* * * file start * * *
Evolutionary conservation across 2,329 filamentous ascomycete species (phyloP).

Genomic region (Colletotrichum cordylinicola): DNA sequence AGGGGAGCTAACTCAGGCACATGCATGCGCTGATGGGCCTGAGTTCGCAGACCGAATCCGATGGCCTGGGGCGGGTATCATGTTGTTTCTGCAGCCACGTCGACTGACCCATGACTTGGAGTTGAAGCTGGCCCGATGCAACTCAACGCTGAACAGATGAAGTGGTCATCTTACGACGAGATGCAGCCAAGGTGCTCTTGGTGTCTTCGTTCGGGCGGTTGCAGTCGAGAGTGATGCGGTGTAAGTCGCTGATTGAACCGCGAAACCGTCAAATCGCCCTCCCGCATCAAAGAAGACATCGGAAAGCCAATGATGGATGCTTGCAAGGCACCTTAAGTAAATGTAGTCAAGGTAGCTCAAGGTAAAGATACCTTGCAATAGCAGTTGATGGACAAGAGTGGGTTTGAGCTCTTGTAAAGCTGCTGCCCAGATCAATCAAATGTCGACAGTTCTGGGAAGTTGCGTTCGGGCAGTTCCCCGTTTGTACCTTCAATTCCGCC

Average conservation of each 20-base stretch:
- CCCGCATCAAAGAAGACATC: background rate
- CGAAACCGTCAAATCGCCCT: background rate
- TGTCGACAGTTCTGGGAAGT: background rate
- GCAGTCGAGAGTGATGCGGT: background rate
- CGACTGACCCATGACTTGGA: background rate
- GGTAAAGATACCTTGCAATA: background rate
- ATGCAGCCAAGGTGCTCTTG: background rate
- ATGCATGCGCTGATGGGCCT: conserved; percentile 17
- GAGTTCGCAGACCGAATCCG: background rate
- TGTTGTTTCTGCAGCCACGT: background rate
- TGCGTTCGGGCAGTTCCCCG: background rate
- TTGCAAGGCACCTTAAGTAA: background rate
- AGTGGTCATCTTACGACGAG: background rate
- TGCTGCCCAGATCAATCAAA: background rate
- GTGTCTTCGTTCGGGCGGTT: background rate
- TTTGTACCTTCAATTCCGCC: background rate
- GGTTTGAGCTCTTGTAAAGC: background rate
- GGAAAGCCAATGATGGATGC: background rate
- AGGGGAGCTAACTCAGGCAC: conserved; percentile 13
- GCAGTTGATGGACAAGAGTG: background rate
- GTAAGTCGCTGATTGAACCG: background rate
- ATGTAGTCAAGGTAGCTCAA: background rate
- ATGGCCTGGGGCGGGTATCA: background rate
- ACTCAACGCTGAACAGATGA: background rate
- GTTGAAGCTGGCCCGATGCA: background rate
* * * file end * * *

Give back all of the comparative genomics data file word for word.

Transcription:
Evolutionary conservation across 2,329 filamentous ascomycete species (phyloP).

Genomic region (Colletotrichum cordylinicola): DNA sequence AGGGGAGCTAACTCAGGCACATGCATGCGCTGATGGGCCTGAGTTCGCAGACCGAATCCGATGGCCTGGGGCGGGTATCATGTTGTTTCTGCAGCCACGTCGACTGACCCATGACTTGGAGTTGAAGCTGGCCCGATGCAACTCAACGCTGAACAGATGAAGTGGTCATCTTACGACGAGATGCAGCCAAGGTGCTCTTGGTGTCTTCGTTCGGGCGGTTGCAGTCGAGAGTGATGCGGTGTAAGTCGCTGATTGAACCGCGAAACCGTCAAATCGCCCTCCCGCATCAAAGAAGACATCGGAAAGCCAATGATGGATGCTTGCAAGGCACCTTAAGTAAATGTAGTCAAGGTAGCTCAAGGTAAAGATACCTTGCAATAGCAGTTGATGGACAAGAGTGGGTTTGAGCTCTTGTAAAGCTGCTGCCCAGATCAATCAAATGTCGACAGTTCTGGGAAGTTGCGTTCGGGCAGTTCCCCGTTTGTACCTTCAATTCCGCC

Average conservation of each 20-base stretch:
- CCCGCATCAAAGAAGACATC: background rate
- CGAAACCGTCAAATCGCCCT: background rate
- TGTCGACAGTTCTGGGAAGT: background rate
- GCAGTCGAGAGTGATGCGGT: background rate
- CGACTGACCCATGACTTGGA: background rate
- GGTAAAGATACCTTGCAATA: background rate
- ATGCAGCCAAGGTGCTCTTG: background rate
- ATGCATGCGCTGATGGGCCT: conserved; percentile 17
- GAGTTCGCAGACCGAATCCG: background rate
- TGTTGTTTCTGCAGCCACGT: background rate
- TGCGTTCGGGCAGTTCCCCG: background rate
- TTGCAAGGCACCTTAAGTAA: background rate
- AGTGGTCATCTTACGACGAG: background rate
- TGCTGCCCAGATCAATCAAA: background rate
- GTGTCTTCGTTCGGGCGGTT: background rate
- TTTGTACCTTCAATTCCGCC: background rate
- GGTTTGAGCTCTTGTAAAGC: background rate
- GGAAAGCCAATGATGGATGC: background rate
- AGGGGAGCTAACTCAGGCAC: conserved; percentile 13
- GCAGTTGATGGACAAGAGTG: background rate
- GTAAGTCGCTGATTGAACCG: background rate
- ATGTAGTCAAGGTAGCTCAA: background rate
- ATGGCCTGGGGCGGGTATCA: background rate
- ACTCAACGCTGAACAGATGA: background rate
- GTTGAAGCTGGCCCGATGCA: background rate